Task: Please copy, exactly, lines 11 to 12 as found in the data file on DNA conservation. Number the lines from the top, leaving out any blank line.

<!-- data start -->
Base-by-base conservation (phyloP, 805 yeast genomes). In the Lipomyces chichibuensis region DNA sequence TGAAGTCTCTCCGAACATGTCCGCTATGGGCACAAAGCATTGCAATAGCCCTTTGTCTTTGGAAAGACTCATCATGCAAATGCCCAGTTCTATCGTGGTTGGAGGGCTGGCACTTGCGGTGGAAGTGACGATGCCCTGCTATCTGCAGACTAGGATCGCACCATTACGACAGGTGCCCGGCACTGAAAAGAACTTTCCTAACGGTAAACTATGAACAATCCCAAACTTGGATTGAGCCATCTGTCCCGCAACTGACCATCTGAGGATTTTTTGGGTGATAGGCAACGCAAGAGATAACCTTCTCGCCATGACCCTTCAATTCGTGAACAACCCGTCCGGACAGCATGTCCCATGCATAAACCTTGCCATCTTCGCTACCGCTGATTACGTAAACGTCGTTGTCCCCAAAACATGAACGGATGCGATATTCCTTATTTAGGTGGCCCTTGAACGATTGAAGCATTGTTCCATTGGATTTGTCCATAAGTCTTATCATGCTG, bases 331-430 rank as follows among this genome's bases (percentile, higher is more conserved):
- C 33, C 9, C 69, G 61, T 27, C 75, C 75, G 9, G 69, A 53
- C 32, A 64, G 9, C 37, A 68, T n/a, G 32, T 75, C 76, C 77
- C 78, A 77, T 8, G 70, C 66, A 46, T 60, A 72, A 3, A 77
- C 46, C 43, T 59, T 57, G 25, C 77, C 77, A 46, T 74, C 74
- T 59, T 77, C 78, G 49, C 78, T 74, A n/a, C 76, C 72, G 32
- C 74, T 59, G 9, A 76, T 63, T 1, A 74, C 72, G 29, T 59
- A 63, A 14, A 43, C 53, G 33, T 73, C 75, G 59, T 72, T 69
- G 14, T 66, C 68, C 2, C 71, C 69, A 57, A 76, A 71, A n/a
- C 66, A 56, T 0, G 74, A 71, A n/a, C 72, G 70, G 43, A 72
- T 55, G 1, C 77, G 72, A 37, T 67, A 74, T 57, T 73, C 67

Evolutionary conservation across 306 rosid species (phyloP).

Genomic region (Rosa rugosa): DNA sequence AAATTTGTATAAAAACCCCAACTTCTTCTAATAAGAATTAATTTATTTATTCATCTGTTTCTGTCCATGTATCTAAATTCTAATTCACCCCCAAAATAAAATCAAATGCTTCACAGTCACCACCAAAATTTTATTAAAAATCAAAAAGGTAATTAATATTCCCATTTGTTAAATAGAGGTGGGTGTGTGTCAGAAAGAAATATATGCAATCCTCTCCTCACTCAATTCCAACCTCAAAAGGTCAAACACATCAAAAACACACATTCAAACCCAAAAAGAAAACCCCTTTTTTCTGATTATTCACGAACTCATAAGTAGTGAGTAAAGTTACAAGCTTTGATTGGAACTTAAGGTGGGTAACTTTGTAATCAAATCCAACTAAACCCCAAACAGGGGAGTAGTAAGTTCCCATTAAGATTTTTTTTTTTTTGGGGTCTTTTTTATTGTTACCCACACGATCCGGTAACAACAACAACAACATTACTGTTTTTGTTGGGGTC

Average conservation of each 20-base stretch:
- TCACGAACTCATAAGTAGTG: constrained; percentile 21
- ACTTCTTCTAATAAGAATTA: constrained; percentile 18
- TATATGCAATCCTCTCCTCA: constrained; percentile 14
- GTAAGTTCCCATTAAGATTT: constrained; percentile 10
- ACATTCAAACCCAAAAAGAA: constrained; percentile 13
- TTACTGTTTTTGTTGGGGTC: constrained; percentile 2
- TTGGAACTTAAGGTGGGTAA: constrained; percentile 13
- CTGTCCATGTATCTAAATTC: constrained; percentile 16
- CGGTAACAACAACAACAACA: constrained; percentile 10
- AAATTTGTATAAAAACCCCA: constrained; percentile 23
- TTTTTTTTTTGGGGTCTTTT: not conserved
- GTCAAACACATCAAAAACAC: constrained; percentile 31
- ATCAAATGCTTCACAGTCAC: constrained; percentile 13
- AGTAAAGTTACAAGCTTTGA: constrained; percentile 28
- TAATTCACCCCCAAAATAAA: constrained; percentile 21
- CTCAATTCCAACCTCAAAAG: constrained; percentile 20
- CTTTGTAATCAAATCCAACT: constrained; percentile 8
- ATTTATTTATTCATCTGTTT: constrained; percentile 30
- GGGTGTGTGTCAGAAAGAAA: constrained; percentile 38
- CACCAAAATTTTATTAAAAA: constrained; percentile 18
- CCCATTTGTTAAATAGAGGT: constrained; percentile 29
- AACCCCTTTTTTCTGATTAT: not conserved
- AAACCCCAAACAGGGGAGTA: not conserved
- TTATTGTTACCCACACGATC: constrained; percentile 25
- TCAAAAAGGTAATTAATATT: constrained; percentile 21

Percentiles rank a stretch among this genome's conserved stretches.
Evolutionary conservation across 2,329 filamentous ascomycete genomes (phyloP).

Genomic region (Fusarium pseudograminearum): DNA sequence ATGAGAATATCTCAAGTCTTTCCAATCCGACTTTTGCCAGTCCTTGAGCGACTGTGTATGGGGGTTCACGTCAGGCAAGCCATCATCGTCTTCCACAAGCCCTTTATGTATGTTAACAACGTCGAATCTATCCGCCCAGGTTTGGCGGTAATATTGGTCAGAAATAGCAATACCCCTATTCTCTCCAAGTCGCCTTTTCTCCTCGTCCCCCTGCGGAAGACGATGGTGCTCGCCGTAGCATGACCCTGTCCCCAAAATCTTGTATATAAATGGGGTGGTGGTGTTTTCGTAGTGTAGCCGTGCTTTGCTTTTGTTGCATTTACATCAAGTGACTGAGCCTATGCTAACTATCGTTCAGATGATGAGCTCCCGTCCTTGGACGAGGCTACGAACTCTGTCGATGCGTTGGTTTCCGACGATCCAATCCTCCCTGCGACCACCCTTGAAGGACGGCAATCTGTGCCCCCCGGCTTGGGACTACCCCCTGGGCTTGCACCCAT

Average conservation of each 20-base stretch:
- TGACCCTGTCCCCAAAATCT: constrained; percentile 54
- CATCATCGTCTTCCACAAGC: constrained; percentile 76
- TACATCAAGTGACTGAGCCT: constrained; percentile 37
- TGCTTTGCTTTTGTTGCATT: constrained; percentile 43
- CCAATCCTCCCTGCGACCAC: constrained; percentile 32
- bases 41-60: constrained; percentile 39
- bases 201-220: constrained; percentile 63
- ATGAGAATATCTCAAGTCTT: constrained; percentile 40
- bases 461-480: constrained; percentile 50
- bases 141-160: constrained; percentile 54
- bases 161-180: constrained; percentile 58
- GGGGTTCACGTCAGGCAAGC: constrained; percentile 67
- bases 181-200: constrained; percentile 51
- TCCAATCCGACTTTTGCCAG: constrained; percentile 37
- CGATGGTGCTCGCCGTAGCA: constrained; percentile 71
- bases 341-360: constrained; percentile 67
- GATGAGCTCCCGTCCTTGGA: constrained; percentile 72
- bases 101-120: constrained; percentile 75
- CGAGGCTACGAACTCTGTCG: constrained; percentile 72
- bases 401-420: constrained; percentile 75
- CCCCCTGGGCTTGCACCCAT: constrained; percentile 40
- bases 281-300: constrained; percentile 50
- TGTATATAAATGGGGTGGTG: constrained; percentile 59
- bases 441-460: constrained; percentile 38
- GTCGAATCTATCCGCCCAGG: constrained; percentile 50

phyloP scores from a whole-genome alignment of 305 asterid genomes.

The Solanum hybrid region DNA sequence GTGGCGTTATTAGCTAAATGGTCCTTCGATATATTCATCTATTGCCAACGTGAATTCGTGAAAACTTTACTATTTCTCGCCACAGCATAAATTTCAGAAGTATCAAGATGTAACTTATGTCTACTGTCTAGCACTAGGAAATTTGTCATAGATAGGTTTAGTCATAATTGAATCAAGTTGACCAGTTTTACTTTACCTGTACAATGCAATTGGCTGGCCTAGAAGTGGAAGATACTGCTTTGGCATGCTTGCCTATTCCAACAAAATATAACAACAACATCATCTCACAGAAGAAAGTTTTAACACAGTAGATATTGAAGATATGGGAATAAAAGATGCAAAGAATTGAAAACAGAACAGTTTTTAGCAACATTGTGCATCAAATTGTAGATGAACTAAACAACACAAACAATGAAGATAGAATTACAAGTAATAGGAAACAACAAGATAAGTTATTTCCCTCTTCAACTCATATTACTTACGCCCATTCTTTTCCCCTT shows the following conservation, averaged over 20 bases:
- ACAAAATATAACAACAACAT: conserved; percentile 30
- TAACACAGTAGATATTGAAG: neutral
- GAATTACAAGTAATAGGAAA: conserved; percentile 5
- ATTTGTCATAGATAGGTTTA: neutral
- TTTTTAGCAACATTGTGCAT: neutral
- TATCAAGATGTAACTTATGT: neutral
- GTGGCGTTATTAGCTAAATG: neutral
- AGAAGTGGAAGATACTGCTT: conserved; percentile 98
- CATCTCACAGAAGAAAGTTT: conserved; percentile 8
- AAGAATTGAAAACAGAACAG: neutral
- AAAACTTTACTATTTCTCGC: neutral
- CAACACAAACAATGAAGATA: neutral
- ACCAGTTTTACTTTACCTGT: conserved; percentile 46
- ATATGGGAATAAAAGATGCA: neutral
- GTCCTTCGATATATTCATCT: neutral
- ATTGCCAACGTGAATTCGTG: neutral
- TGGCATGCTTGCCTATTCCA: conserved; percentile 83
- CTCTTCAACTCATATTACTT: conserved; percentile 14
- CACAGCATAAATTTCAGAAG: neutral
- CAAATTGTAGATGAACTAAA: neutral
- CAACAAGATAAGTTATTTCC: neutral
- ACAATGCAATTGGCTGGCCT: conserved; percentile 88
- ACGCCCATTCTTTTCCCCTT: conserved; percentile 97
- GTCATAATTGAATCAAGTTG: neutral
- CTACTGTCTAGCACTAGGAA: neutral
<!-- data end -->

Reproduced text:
- T 55, G 1, C 77, G 72, A 37, T 67, A 74, T 57, T 73, C 67

Evolutionary conservation across 306 rosid species (phyloP).